used in determining a motion for preliminary injunction if fewer factors are dispositive of the
issue.’” Certified Restoration Dry Cleaning Network, LLC v. Tenke Corp., 511 F.3d 535, 542 (6th
Cir. 2007) (quoting Jones v. City of Monroe, 341 F.3d 474, 476 (6th Cir. 2003)).
With regard to the likelihood of success on the merits, even though a plaintiff “‘is not
required to prove his case in full at a preliminary injunction hearing,” he or she is required to “‘show
more than a mere possibility of success.’” Id. (citations omitted). On the other hand, “ a finding that
there is simply no likelihood of success on the merits is usually fatal.” O’Toole v. O’Connor, 802
F.3d 783, 788 (6th Cir. 2015) (quoting Gonzales v. Nat’l Bd. of Med. Examiners, 225 F.3d 620, 625
Plaintiff has shown more than a mere possibility of success, at least with respect to his claim
under NEPA.1 In arguing otherwise, Defendant asserts:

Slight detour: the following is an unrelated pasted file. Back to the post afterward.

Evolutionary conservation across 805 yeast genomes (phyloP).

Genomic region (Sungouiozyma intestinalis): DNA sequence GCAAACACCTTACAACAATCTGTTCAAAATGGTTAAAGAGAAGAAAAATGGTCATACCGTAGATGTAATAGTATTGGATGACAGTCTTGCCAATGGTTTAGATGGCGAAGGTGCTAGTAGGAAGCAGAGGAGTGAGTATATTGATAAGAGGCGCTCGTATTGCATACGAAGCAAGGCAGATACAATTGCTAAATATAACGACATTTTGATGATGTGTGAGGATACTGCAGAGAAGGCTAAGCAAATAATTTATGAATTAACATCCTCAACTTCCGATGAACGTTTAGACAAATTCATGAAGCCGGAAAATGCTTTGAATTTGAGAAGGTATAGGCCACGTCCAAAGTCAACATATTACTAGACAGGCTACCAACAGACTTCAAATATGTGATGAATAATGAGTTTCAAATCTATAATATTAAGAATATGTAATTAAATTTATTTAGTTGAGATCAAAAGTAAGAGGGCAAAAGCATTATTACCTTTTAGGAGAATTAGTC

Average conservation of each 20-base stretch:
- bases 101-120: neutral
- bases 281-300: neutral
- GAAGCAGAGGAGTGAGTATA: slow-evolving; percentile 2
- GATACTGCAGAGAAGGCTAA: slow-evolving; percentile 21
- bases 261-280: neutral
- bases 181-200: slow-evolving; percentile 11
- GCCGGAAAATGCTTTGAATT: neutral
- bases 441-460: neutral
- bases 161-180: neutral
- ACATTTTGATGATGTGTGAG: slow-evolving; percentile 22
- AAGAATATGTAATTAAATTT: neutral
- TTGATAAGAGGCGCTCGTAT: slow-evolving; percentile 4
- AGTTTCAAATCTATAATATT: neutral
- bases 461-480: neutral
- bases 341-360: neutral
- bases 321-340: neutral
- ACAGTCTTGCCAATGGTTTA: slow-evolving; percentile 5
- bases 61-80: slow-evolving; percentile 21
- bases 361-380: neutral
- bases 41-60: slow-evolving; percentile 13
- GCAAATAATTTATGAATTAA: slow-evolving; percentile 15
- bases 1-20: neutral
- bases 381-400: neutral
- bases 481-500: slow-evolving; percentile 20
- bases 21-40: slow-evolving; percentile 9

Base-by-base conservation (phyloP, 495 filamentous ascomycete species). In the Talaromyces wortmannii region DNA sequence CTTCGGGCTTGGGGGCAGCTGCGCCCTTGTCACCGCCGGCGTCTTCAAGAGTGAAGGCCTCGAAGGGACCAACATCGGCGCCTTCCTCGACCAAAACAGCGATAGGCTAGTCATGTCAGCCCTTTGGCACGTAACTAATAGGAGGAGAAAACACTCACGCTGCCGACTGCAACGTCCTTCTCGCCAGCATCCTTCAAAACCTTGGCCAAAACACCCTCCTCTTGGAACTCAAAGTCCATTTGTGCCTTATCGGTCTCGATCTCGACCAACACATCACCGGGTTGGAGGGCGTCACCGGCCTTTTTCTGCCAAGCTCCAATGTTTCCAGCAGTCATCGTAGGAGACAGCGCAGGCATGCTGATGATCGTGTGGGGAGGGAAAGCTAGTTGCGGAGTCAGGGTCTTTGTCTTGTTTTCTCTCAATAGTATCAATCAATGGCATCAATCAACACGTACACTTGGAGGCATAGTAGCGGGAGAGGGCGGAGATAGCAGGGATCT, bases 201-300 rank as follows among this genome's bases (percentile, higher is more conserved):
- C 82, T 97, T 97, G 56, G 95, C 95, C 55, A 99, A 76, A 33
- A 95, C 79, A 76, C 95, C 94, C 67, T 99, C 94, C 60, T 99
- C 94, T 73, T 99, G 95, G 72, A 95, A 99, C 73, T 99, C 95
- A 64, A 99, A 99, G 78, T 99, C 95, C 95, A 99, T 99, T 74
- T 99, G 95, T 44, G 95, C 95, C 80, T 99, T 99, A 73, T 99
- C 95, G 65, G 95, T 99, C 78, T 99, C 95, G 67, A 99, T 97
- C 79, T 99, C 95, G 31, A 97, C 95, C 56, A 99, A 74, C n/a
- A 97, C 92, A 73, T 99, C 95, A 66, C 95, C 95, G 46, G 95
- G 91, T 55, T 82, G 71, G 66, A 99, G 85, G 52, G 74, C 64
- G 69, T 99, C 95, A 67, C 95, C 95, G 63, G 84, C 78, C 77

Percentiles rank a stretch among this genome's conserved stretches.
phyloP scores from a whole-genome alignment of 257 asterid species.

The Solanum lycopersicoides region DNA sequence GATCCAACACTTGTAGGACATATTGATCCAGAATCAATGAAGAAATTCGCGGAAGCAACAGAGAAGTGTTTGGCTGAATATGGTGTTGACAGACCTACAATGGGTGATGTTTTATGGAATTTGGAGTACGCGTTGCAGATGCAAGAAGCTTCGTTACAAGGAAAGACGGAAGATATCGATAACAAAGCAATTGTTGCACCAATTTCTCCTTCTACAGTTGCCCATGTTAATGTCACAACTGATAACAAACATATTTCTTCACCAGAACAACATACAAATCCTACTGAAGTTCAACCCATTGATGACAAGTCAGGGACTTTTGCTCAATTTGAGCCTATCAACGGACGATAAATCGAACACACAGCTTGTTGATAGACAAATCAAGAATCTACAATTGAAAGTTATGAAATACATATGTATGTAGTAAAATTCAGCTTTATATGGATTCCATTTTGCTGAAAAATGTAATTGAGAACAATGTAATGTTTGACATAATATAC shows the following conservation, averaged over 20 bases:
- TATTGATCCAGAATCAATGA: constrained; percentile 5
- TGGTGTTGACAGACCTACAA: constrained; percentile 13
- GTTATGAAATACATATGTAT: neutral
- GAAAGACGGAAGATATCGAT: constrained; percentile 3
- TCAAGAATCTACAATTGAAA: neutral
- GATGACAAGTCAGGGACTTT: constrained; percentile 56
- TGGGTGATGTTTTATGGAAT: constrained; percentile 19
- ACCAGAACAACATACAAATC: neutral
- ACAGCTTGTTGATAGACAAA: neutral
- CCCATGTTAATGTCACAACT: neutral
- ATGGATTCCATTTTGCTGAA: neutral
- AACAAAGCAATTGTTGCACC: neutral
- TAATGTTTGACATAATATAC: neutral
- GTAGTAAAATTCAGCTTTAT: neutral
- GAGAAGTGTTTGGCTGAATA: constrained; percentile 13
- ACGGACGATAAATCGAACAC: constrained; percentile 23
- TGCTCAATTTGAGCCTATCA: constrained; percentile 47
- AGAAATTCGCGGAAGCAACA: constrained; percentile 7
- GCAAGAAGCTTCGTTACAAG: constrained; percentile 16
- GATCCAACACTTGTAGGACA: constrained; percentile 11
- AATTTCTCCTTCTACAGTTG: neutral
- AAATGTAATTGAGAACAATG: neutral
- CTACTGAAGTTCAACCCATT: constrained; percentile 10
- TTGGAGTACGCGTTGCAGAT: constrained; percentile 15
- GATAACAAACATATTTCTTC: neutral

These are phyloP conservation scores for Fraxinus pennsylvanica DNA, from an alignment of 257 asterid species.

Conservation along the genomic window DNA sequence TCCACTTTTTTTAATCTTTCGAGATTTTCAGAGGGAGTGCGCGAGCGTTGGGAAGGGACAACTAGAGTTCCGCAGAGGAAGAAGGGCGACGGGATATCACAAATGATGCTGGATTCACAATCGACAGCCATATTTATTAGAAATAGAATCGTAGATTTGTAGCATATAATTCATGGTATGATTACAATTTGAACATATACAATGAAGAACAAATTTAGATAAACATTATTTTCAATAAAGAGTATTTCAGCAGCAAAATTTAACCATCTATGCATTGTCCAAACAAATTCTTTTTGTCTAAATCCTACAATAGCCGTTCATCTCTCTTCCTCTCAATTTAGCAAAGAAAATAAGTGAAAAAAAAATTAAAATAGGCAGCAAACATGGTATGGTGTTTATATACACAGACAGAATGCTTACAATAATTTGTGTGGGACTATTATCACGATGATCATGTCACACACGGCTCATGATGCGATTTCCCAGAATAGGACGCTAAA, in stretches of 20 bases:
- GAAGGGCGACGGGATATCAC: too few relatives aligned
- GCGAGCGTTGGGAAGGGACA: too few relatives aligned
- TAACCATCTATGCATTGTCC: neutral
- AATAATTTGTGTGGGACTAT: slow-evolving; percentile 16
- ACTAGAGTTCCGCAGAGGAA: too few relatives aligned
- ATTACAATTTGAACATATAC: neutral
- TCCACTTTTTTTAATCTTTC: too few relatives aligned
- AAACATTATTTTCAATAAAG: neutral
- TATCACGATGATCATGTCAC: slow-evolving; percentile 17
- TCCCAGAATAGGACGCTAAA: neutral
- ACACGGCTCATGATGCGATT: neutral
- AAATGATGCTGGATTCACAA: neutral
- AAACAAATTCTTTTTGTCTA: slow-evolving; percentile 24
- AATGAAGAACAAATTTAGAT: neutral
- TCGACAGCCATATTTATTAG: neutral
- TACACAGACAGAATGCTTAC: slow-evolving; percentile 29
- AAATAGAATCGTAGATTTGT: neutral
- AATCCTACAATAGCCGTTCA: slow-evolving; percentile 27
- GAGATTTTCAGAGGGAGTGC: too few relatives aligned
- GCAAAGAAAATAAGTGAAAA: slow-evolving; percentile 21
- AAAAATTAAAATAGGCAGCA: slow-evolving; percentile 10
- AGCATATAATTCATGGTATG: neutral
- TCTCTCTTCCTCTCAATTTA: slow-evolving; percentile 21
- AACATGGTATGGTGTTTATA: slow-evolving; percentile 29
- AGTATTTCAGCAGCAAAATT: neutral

Contrary to Plaintiff’s assertion that the 15-foot rule was applied in making TVA’s
March 2016 decision to cut fourteen trees on the right-of-way across his property,
the administrative record for TVA’s decision shows that the deciding TVA official
was aware that the 15-foot rule had been suspended, and that the TVA official in
making the challenged decision did so under the 2008 guidelines and did not apply
the 15-foot rule. The TVA official’s use of the 2008 guidelines (and not the 15-foot
rule) is further evidenced by the fact that under the challenged decision, some trees
on the right-of-way taller than 15 feet will not be cut, and other trees on the
right-of-way that are likely to grow taller than 15 feet will not be cut.
(Docket No. 15 at 9). It also argues “there is no motive alleged or shown for the TVA official to